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India, China Agree to Cool Border Tensions

An Indian Army convoy moves along a highway leading to Ladakh, at Gagangeer in Kashmir's Ganderbal district, June 18, 2020.
An Indian Army convoy moves along a highway leading to Ladakh, at Gagangeer in Kashmir's Ganderbal district, June 18, 2020.

India and China have agreed to cool tensions along their disputed Himalayan border following their worst border clash in 50 years that left 20 Indian soldiers dead.

Indian army officials said on Tuesday “there was mutual consensus to disengage” following marathon talks held the previous day between military commanders of the two countries. The officials told local media that the “modalities for disengagement from all friction areas in eastern Ladakh are being discussed and will be taken forward by both sides.”

Large contingents of Indian and Chinese forces are confronting each other at three strategic points in eastern Ladakh, a barren icy desert in the Himalayas along their disputed border.

In Beijing, Foreign Ministry spokesman Zhao Lijian said that the two sides “agreed to take necessary measures to cool down the situation.”

Zhao said that both sides “had a candid and deep exchange of views on the border management and control issue, agreeing to take the necessary measures to lower the temperature on the situation.”

Neither China nor India has given any details of how they will deescalate, but the statements were the first signal that both countries have made some progress in bringing down tensions that had spiraled dangerously over the past week.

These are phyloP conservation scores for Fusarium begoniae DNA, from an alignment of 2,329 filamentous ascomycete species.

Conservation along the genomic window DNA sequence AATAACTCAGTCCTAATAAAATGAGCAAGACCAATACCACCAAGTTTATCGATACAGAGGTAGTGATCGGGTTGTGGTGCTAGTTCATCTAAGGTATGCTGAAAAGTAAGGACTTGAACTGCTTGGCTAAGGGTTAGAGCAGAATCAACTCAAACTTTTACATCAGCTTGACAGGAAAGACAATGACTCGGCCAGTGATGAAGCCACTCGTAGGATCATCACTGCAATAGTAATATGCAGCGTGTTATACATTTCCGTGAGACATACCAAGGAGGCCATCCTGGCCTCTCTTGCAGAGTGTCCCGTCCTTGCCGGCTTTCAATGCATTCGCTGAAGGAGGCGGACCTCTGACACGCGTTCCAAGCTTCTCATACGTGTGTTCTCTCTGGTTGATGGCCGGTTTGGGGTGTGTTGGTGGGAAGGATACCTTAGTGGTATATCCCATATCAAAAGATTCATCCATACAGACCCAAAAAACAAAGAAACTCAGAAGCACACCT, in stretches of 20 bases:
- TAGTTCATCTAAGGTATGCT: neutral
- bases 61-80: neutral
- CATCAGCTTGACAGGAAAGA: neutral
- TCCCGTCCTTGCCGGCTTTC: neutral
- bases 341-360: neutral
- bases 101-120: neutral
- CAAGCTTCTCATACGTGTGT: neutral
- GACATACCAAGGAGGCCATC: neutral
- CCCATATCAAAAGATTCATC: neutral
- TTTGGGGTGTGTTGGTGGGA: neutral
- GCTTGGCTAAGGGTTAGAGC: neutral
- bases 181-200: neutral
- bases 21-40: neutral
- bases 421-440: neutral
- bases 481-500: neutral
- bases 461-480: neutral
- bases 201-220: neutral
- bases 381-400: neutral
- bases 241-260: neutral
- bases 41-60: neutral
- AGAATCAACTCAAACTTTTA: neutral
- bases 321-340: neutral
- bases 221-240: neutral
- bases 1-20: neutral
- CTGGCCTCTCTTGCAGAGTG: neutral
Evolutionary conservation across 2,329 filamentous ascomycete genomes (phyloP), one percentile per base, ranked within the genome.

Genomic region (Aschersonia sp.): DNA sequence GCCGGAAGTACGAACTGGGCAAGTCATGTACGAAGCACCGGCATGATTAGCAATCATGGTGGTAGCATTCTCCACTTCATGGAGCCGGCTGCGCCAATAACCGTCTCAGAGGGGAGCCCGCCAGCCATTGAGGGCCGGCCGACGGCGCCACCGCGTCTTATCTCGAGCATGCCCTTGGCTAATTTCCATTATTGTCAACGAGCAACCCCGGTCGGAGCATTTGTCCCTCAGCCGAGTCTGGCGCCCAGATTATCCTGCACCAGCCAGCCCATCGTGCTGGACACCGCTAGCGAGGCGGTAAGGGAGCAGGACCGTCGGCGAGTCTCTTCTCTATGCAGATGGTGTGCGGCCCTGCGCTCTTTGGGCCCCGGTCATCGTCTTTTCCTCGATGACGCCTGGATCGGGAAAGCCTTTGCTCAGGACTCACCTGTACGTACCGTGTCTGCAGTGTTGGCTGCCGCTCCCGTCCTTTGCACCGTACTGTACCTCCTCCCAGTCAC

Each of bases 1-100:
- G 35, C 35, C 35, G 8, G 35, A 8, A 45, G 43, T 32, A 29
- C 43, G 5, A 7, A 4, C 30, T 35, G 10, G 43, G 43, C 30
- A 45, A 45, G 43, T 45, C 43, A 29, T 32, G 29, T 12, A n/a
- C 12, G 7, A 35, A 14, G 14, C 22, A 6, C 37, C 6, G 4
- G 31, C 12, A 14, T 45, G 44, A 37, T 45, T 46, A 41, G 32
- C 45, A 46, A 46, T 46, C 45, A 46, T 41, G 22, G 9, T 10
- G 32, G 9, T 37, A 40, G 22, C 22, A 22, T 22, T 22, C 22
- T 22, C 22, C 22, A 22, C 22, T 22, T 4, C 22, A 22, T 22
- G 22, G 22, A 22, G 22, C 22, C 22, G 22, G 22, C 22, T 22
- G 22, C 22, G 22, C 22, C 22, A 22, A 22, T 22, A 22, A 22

Commentators in New Delhi, however, pointed out that the disputed Himalayan border between the two countries would continue to be volatile, as the bloody brawl on June 15 had breached agreements that they had reached over the last 25 years to maintain peace.

“The elaborate series of confidence-building measures put in place since 1993 have collapsed. That was the regime through which border patrols and army commanders were able to interact to maintain peace,” says Manoj Joshi, a security expert at the Observer Research Foundation in New Delhi. “Now the whole thing has come apart. What happens next time you meet a Chinese patrol?”

According to earlier agreements, Chinese and Indian border patrols, which are often in close proximity, were not allowed to use firearms during any confrontation. While the latest incident involved hand-to-hand combat, it was more brutal than any in the past and fought with rocks and clubs studded with nails.

Indian officials have called it “premeditated and planned action by Chinese troops.” Beijing has blamed India for the incident.

The two countries also face a mammoth task in resolving the fresh disputes that have erupted in recent weeks along what is known as the Line of Actual Control.

Indian officials have demanded the restoration of the status quo after accusing Beijing of entering its territory. China on the other hand has laid claim to the Galwan Valley in eastern Ladakh, where the clash between troops from the two sides took place.

Indian Foreign Minister Subrahmanyam Jaishankar, who took part in a virtual conference with his counterparts from Russia and China on Tuesday, underlined the need to “respect international law and recognize the legitimate interest of partners.”

Jaishankar said that the meeting “reiterates our belief in the time-tested principles of international relations. But the challenge today is not just one of concepts and norms, but equally of practice.”